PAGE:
Taika Waititi is probably the most frustrating writer/director in Hollywood right now. The guy isn’t a hack who has no idea what he is doing, with that said, the reason he is so frustrating is that his bread and butter which is his comedy is also the worst thing about his movies. Now that doesn’t mean that his humor isn’t funny, the problem is the humor undercuts his tone and takes away from the best elements of his films which is storytelling. This was the problem with Thor: Ragnarok and it really shows with his latest venture, Jojo Rabbit.
Jojo Rabbit is a black comedy set in Nazi Germany during World War II, a naive 10-year-old boy named Jojo idolizes Adolf Hitler, so much so that Hitler is his imaginary friend. Jojo lives with his mother while his father fights in the war. During the day, Jojo attends a Hitler Youth camp as he works to become a soldier for his homeland but doesn’t quite have what it takes. One day, as Jojo returns home early, he discovers that his mother has hidden a young Jewish girl in their attic who obviously doesn’t take kindly to Jojo’s love of Nazis. Jojo begins interrogating the girl while struggling to keep his mother’s secret from the government, it is then that Jojo begins to see the true colors of the man he idolizes.
Jojo Rabbit is tonally the most uneven movie in the last couple of years. The film is a black comedy, so that is the standard we have to judge it by. As the film progresses, however, you become more engaged with the dramatic elements of the story, which is a problem when your antagonists are straight out of a Hanna-Barbera cartoon. Now I understand the argument that if this film did not have a humorous element, that it would have been too dark and depressing, perhaps the film wouldn’t have been well received by critics. Well, that exposes another problem when people are lauding the film’s humor in the story where the jokes are not the film’s strength.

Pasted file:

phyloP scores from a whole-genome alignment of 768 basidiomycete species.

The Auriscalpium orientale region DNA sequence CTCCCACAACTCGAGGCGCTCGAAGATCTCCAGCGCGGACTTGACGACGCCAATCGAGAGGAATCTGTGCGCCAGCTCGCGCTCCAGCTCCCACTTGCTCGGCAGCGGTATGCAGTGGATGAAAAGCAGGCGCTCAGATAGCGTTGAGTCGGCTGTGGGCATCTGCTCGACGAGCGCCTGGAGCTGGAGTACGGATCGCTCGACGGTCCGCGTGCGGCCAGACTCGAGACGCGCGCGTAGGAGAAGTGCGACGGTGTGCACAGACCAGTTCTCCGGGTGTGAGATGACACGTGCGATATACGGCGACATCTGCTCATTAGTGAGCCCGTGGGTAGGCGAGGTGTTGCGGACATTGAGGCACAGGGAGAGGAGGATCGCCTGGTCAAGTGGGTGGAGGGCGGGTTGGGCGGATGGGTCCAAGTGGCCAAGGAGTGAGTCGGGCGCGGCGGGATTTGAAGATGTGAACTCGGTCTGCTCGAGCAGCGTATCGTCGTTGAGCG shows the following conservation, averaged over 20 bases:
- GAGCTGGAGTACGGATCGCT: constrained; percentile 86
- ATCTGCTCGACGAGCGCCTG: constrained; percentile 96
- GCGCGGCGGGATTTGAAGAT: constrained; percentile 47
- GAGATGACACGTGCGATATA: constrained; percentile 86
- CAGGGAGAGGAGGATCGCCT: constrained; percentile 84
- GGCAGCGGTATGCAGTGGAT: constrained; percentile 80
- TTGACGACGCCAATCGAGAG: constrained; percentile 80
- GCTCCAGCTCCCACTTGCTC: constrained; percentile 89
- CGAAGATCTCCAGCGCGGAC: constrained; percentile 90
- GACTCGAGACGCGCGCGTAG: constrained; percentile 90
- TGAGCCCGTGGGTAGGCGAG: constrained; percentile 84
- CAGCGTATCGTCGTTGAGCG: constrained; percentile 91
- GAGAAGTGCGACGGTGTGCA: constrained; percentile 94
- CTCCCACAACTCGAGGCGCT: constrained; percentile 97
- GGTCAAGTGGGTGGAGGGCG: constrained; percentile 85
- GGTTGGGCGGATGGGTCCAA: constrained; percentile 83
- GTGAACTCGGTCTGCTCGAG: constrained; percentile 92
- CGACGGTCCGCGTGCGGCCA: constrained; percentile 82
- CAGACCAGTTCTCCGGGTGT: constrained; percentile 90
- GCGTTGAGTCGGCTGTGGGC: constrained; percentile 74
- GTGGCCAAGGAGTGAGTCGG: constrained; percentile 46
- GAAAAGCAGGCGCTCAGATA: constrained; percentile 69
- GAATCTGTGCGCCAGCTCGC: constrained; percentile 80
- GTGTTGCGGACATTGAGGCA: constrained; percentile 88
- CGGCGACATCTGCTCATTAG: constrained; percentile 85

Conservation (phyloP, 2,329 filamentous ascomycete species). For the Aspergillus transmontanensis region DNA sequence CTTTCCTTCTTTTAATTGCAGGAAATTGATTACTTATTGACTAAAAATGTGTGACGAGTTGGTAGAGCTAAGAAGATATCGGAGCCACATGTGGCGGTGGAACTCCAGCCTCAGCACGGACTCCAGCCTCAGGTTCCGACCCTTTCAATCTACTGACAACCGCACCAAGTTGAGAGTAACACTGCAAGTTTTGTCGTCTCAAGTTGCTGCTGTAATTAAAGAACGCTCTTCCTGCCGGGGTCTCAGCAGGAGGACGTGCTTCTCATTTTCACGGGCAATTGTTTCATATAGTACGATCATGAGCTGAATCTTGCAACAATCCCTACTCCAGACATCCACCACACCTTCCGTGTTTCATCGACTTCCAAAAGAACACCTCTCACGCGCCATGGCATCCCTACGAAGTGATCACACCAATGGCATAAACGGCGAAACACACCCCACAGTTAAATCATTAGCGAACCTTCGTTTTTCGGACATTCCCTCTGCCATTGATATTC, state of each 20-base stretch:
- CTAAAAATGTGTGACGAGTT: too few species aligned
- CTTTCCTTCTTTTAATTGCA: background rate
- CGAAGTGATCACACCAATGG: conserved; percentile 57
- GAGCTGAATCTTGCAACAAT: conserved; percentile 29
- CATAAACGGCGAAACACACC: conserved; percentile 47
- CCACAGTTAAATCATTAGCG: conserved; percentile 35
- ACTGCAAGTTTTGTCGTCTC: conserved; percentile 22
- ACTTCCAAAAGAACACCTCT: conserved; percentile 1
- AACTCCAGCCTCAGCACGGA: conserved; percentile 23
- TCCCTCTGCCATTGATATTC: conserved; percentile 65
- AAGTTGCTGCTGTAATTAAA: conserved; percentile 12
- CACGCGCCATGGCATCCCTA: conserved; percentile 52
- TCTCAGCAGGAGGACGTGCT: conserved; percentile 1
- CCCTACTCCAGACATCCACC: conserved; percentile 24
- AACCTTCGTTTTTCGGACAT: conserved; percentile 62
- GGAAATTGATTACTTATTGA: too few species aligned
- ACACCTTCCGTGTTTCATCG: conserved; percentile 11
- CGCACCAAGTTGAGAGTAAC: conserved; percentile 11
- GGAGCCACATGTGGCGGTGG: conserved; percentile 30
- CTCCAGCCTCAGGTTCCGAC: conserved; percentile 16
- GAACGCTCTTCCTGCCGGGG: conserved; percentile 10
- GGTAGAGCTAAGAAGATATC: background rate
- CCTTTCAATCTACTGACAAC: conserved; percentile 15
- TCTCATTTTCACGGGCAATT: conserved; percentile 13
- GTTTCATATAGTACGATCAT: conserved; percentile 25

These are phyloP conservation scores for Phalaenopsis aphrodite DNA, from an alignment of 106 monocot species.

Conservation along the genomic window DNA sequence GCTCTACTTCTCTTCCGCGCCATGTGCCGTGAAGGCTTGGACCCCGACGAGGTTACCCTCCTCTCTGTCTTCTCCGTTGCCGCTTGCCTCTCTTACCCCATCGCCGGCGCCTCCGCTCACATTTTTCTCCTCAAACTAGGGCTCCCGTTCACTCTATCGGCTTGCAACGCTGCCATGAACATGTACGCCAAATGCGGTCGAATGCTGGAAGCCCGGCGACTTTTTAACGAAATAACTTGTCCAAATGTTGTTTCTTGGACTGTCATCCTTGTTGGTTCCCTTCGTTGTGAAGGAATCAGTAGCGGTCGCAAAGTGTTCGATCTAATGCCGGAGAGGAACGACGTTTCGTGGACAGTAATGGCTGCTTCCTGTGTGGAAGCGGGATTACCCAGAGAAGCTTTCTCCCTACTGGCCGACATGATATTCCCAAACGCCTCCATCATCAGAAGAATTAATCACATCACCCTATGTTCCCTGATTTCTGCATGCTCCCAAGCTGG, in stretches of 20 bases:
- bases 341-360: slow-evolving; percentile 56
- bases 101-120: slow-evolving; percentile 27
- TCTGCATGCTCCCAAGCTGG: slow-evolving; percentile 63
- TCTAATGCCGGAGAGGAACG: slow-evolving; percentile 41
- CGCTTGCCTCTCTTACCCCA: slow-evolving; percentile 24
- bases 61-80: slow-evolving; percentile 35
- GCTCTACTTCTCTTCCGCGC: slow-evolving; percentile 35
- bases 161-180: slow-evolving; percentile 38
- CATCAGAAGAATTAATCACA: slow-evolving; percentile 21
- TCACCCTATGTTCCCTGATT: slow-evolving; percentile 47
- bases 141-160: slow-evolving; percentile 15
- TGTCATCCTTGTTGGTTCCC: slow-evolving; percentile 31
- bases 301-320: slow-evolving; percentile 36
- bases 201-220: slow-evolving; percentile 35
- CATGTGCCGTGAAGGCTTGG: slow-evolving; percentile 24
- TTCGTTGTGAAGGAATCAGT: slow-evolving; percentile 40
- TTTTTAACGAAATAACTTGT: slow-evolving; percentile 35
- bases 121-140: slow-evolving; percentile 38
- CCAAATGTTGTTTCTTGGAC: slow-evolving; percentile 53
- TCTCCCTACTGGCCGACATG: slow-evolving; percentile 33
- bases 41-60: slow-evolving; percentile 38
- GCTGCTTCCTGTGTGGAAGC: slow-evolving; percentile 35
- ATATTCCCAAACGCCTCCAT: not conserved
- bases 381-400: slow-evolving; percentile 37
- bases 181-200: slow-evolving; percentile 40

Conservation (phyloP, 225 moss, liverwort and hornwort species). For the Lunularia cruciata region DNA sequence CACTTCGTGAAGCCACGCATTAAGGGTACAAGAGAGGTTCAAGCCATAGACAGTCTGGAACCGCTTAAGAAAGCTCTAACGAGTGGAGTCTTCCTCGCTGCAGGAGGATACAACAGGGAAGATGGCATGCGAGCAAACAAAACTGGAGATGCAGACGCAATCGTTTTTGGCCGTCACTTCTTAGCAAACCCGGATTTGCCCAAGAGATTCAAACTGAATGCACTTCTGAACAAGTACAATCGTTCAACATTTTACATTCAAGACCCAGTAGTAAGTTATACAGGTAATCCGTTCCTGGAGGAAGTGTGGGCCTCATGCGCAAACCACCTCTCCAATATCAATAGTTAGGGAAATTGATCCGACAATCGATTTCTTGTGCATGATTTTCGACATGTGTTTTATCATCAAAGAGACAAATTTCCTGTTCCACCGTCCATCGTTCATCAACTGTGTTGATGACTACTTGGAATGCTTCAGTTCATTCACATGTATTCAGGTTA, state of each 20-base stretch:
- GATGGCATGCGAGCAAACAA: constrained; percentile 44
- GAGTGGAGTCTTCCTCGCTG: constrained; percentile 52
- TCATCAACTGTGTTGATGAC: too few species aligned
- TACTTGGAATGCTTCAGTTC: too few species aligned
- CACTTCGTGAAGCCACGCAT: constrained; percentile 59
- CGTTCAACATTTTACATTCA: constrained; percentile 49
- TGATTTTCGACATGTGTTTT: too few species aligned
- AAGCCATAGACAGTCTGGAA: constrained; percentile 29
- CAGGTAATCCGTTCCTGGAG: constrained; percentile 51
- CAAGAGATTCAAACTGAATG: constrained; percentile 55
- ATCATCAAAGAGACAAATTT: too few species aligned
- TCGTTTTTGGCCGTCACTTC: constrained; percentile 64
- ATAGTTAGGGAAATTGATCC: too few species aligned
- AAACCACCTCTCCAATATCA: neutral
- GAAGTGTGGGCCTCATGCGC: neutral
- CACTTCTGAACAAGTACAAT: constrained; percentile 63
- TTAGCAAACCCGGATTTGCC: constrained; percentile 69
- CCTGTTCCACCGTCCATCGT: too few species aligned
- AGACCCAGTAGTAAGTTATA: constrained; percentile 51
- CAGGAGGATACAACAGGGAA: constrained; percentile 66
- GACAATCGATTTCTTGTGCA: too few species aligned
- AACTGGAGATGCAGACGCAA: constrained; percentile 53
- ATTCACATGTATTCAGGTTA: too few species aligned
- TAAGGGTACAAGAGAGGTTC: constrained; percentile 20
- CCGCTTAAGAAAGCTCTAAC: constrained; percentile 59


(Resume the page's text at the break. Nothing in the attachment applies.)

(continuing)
Jojo Rabbit focuses as our main character and his relationship with a Jewish stowaway named Elsa, this is the best dynamic in the entire film. Thomasin McKenzie, who was a stand out actress in last year’s Leave No Trace knocks it out of the park with another stellar performance in her young career. Scarlett Johansson has a short but satisfying role as Jojo’s mother. Johansson’s character is the nurturing mother and despite her limited screentime provides the humility needed to connect the characters with the audience. Roman Griffin Davis is solid enough as the childlike window into life in Nazi Germany. He isn’t the best child actor in the film, but he does enough to hold the story together. The actors have great chemistry and you sympathize with their story. There are stretches of this film that you forget that you are watching a comedy, and there is where the fun ends.
The humor just does not work for this film. First, you have the Nazis that are portrayed as Disney Channel villains, too stupid to be a threat to anyone which does not mesh with the story that is being told. Second, the character of Funny Hitler. While it is understood that Funny Adolf represents Jojo’s ignorance of Third Reich ideology and his pre-adolescent hero-worship, if you are going to do a Nazi comedy film then you have to go all-in on that idea which this film does not. Instead, the bit comes off as an escape for people who can’t handle the harsh realities of the story. If the bit was taken out of the film altogether, the dynamic takes a complete 180 and the comedy becomes unnecessary. Jojo Rabbit would become a straightforward drama with a few humorous moments, it would have been a better film, a film that is the complete opposite of what Taika Waititi was aiming for.
Waititi’s goal was to lampoon Nazis and mock the ideology of national socialism and hate. What you got is a film that has one foot in and one foot out of whatever the final vision was supposed to be, what you get is a half pregnant movie. If the goal was satire, it doesn’t work because the film is too serious to be funny and not funny enough to offset the drama.
Maybe it’s projection, but it feels like Taika Waititi has the obvious ability to be a great filmmaker, but doesn’t want to do joyless films so his crutch becomes his humor. This is fine if you want to make people smile, but you have to get better at balancing the themes so that it doesn’t take away from the bigger picture. There is a good film buried in Jojo Rabbit that is trapped in a bad narrative.